Researchers looked at 14 healthy adults who regularly slept eight hours a night.

Participants were initially monitored as they slept at least 8 hours per night for 6 weeks. The research team took blood samples and analyzed the participants’ immune cells.

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A group of participants then reduced their sleep time by 90 minutes each night for six weeks, and blood was drawn and analyzed again.

All 14 participants in the new study "Important change" According to the findings, in immune cells caused by sleep deprivation.

All 14 participants in the new study showed “significant changes” in immune cells caused by sleep deprivation, according to the findings.
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Investigators compared blood samples and found that all 14 participants had significant changes in their immune cells, attributed to lack of sleep.

Decreased sleep blood samples showed changes in DNA structure and increased numbers of immune cells.

Normally, in conditions of heightened inflammation, health experts explained to Fox News Digital that the number of immune cells increases.

The increased inflammation in mice that had fragmented sleep didn’t reverse after sleep was restored, McAlpine told Fox News Digital.

The researchers also looked at the effects of sleep disturbances in mice.

In the mouse model, we let a group of mice sleep undisturbed and another group awake all night for 16 weeks.

Mice in the disrupted sleep group reportedly experienced uninterrupted sleep recovery for the next 10 weeks.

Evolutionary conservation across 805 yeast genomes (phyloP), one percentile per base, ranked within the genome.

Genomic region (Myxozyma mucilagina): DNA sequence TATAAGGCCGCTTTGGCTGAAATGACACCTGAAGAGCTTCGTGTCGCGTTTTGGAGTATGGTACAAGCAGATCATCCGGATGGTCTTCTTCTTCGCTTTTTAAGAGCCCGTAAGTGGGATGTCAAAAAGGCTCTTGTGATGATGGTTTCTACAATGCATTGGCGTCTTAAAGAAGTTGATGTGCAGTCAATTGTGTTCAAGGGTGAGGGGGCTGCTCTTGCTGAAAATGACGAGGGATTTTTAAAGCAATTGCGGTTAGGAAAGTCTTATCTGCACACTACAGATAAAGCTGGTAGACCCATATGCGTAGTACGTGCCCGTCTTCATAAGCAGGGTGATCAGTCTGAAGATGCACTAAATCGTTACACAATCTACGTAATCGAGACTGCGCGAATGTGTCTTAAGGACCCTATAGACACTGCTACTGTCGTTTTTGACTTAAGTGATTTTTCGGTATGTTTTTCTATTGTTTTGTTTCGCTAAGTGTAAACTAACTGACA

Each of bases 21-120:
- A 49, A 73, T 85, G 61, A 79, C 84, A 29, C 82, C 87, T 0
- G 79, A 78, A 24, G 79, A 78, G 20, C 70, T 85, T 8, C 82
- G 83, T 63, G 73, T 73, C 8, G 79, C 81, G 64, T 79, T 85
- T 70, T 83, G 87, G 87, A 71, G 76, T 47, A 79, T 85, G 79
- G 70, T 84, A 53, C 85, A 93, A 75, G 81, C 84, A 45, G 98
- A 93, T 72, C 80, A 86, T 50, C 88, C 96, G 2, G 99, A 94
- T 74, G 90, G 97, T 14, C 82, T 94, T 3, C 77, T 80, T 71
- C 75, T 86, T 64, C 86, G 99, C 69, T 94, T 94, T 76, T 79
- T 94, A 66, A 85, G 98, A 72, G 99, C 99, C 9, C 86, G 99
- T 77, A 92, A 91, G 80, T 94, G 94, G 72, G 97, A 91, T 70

"Our findings suggest that sleep recovery cannot fully reverse the effects of poor quality sleep.Even after weeks of recovery sleep, immune stem cells detect molecular signatures of sleep deprivation I can do it."

“Our findings suggest that sleep restoration cannot fully reverse the effects of poor-quality sleep. Even after weeks of restorative sleep, immune stem cell molecular signatures of sleep deprivation can be detected.”
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The research team analyzed immune stem cells and cells from a group of mice, and the results were consistent with human studies, McAlpine said.

“We found in [both] human and mouse models [that] Interrupting sleep increases inflammation in the blood. ”

The heightened inflammatory state in mice with fragmented sleep was not reversed even after sleep was restored, McAlpine told Fox News Digital.

Not all stem cells responded the same to lack of sleep, he said.

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“Unfortunately, human studies did not assess recovery, but [we] I saw the recovery of the mouse. We also found that in mice, some parameters of inflammation returned to normal levels with sleep recovery, but not all.”

McAlpine said some cells remained (after sleep recovery) making the mice prone to inflammation.

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The collaborators said in a news release: Restorative sleep. This can cause cells to react in an inappropriate way, leading to inflammation and disease.

McAlpine told Fox News Digital that the research team plans to do more research to understand which genes are affected by sleep, or the pathways of genes that may respond to sleep. . This will allow researchers to better understand the effects of sleep.